Swing Discussion Boards > Lindy Hoppers . . . Little Help . . .

Discussion in 'Swing Discussion Boards' started by Vince A, Dec 5, 2003.

  1. Vince A

    Vince A Active Member

    Ok, I've decided to take LH privates right after Christmas, and have begun making arrangements with a very, very, very qualified dancer/instructor.

    Since I have a dance floor at my house, I want to get the basic steps to feel a little natural before heading off to the lessons.

    So, what are they? I've heard . . . step, step, triple step, step, step, triple step.

    Correct? Putting that into MY footwork, is that:

    Left, Right, Left Right Left, Right, Left, Right Left Right, . . . and so on?

    8-count? L, R, LRL, R, L, RLR or 1, 2, 3&4, 5, 6, 7&8??? Or 6-count???

    The reason I'm asking is because I've read so much about 6-count and 8-count Lindy.
     
  2. foursquare

    foursquare New Member

    6 count for the boys:

    Left foot triple step (LRL) counted as 1 and 2
    Right foot triple step (RLR) counted as 3 and 4
    Left foot rock step (LR) counted as 5-6

    8 count for the boys (a little harder to explain because you're sort of going in a circle):

    Open position, left foot rock step (LR) counted as 1-2
    Rotating couple 180 degrees into closed for left foot triple step (LRL) counted as 3 and 4
    Rotating couple another 180 degrees with right foot going around in back of you to turn (RLR) so you finish in starting position (open), left foot ahead of right foot counted as 5-6-7
    Weight already on right foot, so a little hop onto right foot then left foot (RL) counted as "and 8". Think "da-da" when you do it. Kind of a little hitch step.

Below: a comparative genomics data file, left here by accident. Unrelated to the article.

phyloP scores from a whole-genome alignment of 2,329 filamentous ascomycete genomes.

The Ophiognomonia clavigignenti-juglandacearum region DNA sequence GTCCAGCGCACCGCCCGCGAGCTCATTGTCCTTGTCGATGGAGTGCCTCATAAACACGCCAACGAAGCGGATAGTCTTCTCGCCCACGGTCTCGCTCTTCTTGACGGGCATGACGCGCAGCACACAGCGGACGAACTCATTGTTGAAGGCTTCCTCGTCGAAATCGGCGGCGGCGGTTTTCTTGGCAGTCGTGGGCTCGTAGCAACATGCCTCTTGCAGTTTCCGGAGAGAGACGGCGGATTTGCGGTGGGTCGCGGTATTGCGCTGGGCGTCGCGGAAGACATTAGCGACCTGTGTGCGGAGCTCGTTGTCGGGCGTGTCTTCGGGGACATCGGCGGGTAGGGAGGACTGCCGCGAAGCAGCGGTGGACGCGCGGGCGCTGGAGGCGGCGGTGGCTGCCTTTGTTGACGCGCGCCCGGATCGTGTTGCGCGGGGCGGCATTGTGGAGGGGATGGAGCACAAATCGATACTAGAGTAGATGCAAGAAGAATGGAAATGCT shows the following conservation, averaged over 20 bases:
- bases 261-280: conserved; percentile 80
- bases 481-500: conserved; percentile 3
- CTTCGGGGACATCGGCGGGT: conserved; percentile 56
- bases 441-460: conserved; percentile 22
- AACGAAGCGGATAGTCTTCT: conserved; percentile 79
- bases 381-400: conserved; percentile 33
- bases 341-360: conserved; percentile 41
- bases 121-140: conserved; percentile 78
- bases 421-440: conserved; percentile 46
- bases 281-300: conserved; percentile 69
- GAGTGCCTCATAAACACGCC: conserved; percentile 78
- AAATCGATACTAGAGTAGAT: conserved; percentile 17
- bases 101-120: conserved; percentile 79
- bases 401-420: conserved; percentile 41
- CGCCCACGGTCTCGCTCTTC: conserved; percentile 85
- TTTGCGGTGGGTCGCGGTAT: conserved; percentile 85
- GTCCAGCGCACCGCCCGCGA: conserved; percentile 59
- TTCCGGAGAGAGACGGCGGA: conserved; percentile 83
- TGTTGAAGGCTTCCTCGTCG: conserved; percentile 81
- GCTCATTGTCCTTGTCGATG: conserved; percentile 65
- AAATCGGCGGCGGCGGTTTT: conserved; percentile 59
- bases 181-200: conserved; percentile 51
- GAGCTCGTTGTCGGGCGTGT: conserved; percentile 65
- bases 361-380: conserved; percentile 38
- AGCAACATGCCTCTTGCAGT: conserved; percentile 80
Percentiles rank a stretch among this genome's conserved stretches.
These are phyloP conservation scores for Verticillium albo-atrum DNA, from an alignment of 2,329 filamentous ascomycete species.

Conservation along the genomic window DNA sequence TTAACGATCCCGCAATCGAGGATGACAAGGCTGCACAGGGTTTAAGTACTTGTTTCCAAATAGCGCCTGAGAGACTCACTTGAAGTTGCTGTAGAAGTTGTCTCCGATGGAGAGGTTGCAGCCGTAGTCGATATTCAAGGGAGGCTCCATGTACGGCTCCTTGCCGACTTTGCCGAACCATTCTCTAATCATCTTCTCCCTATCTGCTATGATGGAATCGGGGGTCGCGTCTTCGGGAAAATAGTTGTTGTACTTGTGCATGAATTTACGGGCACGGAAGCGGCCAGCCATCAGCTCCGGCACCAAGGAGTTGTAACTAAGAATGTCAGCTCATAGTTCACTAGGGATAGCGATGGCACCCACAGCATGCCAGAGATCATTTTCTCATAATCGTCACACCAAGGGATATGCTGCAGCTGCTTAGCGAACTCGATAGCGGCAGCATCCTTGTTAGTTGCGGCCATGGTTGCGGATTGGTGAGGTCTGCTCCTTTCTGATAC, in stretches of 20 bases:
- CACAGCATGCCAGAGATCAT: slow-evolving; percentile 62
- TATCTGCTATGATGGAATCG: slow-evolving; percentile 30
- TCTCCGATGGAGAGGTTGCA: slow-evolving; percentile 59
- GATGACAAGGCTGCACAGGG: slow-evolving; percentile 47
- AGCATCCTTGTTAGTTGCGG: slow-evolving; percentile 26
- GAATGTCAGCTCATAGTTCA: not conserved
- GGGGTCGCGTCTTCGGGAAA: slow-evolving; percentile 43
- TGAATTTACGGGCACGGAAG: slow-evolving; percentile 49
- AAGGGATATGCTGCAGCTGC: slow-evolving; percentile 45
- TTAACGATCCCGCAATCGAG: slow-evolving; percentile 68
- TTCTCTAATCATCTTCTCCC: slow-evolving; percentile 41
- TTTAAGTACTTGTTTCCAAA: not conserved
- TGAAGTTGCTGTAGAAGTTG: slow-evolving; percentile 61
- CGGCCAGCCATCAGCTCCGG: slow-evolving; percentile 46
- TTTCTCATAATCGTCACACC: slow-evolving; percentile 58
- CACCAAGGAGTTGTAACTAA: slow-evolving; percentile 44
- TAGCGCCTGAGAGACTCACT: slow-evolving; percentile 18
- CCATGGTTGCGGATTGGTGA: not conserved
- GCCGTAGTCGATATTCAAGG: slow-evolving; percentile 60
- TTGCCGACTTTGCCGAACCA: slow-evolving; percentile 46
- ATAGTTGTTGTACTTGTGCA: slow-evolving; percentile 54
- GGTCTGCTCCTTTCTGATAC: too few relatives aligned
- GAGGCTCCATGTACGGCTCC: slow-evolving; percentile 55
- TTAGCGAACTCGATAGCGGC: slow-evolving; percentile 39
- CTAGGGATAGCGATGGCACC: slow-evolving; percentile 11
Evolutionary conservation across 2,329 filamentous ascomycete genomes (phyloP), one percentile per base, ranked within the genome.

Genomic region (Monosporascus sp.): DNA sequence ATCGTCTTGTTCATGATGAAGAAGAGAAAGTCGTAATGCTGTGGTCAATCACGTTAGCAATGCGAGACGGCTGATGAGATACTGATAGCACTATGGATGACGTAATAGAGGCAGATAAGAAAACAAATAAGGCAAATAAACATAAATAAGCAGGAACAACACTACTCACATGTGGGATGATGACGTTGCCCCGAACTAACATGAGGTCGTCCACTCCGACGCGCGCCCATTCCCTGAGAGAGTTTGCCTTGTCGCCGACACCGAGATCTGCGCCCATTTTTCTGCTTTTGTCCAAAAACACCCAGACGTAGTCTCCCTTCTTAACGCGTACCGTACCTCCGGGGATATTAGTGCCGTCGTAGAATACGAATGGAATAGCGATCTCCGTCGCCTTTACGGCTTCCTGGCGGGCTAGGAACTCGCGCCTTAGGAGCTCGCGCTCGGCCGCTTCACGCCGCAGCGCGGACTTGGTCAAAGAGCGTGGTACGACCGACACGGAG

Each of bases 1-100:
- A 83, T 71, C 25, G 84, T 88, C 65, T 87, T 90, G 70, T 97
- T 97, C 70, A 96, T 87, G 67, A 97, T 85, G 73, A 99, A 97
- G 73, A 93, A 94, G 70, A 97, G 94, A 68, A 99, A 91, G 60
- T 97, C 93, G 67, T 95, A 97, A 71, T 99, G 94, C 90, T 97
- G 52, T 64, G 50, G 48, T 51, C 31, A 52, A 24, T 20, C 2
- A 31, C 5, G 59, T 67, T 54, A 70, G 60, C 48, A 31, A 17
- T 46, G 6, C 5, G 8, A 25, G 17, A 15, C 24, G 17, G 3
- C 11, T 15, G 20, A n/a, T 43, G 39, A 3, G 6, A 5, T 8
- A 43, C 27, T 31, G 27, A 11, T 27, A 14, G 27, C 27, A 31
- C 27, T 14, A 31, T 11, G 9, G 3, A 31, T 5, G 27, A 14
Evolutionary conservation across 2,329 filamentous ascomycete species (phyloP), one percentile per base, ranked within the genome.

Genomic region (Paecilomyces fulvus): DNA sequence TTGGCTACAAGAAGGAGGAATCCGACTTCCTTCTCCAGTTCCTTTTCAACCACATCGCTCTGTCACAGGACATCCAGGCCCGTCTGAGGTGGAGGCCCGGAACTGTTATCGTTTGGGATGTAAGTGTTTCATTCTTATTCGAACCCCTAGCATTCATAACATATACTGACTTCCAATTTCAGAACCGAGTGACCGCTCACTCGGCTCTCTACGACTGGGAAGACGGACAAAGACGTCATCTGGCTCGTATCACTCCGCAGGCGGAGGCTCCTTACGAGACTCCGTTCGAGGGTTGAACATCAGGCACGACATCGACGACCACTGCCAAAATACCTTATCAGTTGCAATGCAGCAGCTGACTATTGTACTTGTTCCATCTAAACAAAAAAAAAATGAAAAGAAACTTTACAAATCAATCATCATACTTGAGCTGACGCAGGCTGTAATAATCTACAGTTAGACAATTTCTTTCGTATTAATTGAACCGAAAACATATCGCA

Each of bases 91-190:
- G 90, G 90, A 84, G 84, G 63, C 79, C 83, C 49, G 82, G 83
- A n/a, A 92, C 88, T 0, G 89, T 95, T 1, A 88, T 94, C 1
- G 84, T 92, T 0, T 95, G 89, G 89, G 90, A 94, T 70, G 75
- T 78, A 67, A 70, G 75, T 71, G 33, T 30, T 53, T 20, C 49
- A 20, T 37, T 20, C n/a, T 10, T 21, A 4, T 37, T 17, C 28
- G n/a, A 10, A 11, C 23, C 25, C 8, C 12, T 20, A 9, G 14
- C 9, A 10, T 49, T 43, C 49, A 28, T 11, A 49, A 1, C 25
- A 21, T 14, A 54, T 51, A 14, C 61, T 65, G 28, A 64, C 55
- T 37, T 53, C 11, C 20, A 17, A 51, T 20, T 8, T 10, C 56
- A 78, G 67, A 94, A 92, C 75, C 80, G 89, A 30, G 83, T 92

Rinse, lather, repeat.

    This is how I've been taught, at least. YMMV.

    foursquare
     
  3. DanceMentor

    DanceMentor Administrator

    The Lindy Hop basic is an 8-count move (and is often referred to as a "Swing Out" or "Lindy Circle". You dance WCS. It's very similar to the 8 count whip, but there will be some differences in execution.
     
  4. Sagitta

    Sagitta Well-Known Member

    www.ballroomdancers.com, (under learn a new dance step, social dances, newcomer syllabus,) shows some basic lindy moves if you are interested in seeing what it is like. You can use the slider in the media viewer to see foot placement etc. :)
     
  5. d nice

    d nice New Member

    Think basic whip footwork from wcs.

    There will be three main differences...

    1. there is no "slot" in the west coast meaning of the term, what there is, is shared by the dancers not owned by the follower.

    2. there is no "anchor step" instead both partners move "away" from each other until there is a light tension between you and your partner. It creates an "anchor" but it is done because of movement and tension not by rote.

    3. there is no flashlighting. The connection between leader and follower is more "raw" the follower can be lead in a left side pass and depending on the firmness of her frame may actually face away from her partner for several counts, until she reaches the end of her "tether" (her frame has become fully engaged) and then the connection makes her face the leader... she does not turn on her own.

    The rhythms used in wcs and lindy hop are identical (assuming you are using a swung triple step), lindy hop reverses the dominance though, mostly eight counts with six counts thrown in for variety and to interact with things in the music.
     
  6. Vince A

    Vince A Active Member

    Wow . . . thanks for all the quick replies :D

    I am in my office right now trying to see if I can do this or not, and it does feel like WCS. :doh:
    Just have to remember . . . NO SLOT! :?

    One last question . . . Lindy music tempo, bpm, low to high :?: